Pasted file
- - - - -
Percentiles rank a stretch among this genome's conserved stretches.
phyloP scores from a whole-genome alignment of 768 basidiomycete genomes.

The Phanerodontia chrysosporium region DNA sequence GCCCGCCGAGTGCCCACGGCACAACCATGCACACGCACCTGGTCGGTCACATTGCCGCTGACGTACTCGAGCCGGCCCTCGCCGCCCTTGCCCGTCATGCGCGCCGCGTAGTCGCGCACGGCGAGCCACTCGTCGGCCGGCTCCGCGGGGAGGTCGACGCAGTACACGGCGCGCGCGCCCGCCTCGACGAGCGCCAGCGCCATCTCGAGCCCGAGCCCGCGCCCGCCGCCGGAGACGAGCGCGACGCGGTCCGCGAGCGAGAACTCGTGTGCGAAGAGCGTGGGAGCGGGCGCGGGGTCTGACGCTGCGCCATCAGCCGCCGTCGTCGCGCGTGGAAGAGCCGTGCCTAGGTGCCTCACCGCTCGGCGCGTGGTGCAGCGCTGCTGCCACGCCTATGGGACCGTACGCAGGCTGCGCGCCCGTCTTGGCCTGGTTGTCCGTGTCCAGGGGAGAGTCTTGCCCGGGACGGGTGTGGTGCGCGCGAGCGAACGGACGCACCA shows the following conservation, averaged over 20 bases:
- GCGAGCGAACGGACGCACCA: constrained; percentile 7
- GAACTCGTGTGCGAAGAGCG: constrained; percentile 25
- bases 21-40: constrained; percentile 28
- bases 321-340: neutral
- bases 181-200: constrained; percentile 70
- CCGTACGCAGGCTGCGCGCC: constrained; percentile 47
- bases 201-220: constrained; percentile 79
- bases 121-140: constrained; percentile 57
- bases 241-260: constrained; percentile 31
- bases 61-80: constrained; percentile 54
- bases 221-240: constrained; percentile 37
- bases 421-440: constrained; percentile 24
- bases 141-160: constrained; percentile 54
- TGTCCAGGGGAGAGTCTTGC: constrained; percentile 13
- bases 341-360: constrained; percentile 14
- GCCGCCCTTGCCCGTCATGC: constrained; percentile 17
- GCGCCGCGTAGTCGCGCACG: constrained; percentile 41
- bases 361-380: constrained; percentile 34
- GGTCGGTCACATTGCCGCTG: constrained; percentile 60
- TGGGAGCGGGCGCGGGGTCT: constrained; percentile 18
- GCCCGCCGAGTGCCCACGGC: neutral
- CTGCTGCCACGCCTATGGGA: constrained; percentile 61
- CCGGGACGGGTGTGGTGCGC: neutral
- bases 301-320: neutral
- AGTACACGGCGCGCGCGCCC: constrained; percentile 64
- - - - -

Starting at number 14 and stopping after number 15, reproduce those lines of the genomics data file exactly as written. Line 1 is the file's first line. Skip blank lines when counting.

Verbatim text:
- bases 221-240: constrained; percentile 37
- bases 421-440: constrained; percentile 24